According to consulting and actuarial firm Milliman Inc., during Q4 of 2020, mortgage demand continued to rise, with Freddie Mac and Fannie Mae mortgage volume increasing more than 132% year-over-year, hitting record volume in the quarter.
Milliman Mortgage Default Index (MMDI), which shows the latest monthly estimate of the lifetime default risk of U.S.-backed mortgages, remained nearly flat for GSE loans, inching down from 1.28% in Q3 to 1.27% in Q4, as interest rates remained low and home prices improved. The MMDI rate for Ginnie Mae loans increased slightly, from 7.39% in Q3 to 7.64% in Q4.
During Q4 2020, mortgage demand remained strong, with volume for government-sponsored enterprise (GSE) acquisitions (purchased and refinanced loans backed by Freddie Mac and Fannie Mae) increasing more than 132% year-over-year. When comparing the most recent GSE acquisitions to the prior quarter, default risk was generally consistent with 2020 Q3 originations. For 2020 Q4, 71% of the mortgage volume was attributable to refinance loans, compared to 68% in 2020 Q3. Loans guaranteed by Ginnie Mae experienced a slight increase in their default risk in 2020 Q4, relative to Q3. Of the Ginnie Mae loans originated during this quarter, approximately 56% were refinance loans.
In terms of default risk, MMDI authors Jonathan B. Glowacki, Principal and Consulting Actuary for Milliman, and Judith-Anne Brelih, Associate Actuary for Milliman, found risk was generally consistent with 2020 Q3 originations, and as for 2020 Q4, 71% of the mortgage volume of the GSEs was attributed to refis, compared to 68% in 2020 Q3. Loans guaranteed by Ginnie Mae experienced a slight increase in their default risk in 2020 Q4 relative to Q3. Of the Ginnie Mae loans originated during this quarter, approximately 56% were refinance loans.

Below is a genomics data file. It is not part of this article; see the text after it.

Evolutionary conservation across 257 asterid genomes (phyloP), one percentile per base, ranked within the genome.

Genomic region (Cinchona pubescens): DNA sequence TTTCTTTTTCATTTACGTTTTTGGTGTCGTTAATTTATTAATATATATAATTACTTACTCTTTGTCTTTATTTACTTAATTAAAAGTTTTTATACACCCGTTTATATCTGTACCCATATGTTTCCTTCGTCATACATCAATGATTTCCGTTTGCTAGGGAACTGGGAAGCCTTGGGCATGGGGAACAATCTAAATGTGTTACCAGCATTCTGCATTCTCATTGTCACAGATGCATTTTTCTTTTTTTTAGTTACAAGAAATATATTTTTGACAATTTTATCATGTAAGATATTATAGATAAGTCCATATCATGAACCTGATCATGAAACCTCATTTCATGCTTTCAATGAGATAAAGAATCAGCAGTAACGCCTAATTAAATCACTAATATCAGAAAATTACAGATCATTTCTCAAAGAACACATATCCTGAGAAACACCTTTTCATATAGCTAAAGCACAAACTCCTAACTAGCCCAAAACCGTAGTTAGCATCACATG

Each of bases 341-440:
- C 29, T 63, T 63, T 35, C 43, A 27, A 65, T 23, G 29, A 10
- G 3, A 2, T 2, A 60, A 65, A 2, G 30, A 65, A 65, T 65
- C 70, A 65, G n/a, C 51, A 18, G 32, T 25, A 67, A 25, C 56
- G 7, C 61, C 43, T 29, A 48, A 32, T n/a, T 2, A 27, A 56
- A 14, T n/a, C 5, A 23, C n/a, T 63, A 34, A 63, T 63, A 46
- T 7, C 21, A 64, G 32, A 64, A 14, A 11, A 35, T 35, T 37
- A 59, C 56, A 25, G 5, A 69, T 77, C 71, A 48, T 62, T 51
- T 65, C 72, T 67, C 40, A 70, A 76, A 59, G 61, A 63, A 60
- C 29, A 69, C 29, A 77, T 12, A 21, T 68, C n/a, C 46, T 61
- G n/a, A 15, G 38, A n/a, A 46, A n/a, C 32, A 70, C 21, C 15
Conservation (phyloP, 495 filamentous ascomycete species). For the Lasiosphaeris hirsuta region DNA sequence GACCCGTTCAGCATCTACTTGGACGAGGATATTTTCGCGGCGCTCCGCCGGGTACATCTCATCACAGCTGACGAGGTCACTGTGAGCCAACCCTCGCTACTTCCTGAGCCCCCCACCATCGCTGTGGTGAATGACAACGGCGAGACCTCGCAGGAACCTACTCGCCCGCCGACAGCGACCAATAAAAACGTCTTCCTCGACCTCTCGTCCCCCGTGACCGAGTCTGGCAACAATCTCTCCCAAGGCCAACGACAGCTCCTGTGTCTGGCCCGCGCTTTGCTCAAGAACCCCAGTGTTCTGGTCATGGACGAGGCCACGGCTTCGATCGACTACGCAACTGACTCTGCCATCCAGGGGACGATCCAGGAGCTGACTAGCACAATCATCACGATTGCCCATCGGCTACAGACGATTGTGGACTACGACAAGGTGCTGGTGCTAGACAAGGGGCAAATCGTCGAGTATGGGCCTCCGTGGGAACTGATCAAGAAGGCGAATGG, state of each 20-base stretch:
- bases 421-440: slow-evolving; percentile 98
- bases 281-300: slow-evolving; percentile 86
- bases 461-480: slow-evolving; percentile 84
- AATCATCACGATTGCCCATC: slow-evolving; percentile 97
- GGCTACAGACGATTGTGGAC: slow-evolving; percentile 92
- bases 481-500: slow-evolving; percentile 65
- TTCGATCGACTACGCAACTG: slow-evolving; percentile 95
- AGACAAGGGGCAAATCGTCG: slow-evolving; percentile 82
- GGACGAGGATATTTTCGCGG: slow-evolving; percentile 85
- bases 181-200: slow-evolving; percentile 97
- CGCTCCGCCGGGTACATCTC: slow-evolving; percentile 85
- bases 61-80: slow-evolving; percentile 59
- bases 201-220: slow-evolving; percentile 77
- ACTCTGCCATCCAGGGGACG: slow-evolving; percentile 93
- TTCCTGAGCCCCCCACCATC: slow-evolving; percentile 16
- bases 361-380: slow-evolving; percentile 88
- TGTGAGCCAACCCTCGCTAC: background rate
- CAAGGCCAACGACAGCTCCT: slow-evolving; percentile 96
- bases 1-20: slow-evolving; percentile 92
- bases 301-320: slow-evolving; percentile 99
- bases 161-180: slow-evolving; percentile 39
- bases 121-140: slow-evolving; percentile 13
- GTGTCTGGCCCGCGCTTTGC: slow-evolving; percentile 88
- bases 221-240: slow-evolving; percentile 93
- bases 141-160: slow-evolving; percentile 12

Milliman found that one area of potentially increased levels of risk in the mortgage market has been an increase is cash-out refis over the past year, as in the second half of 2020, cash-out refinance volume increased to over $20 billion per month. Cash-out refi volume, which is typically seen as riskier loan products relative to rate/term refi mortgages, rose significantly for the quarter, averaging approximately $5 billion per month from 2014 through 2019, and approximately $2.5 billion per month for Ginnie Mae.
"Leading up to the global financial crisis, cash-out refinance mortgage loans were a significant driver of risk, as many borrowers extracted equity from growing home prices," said Glowacki. "While cash-out refinance volume has increased significantly in 2020 and 2021, we believe the risk is now somewhat mitigated by tighter underwriting standards, namely capped LTV ratios."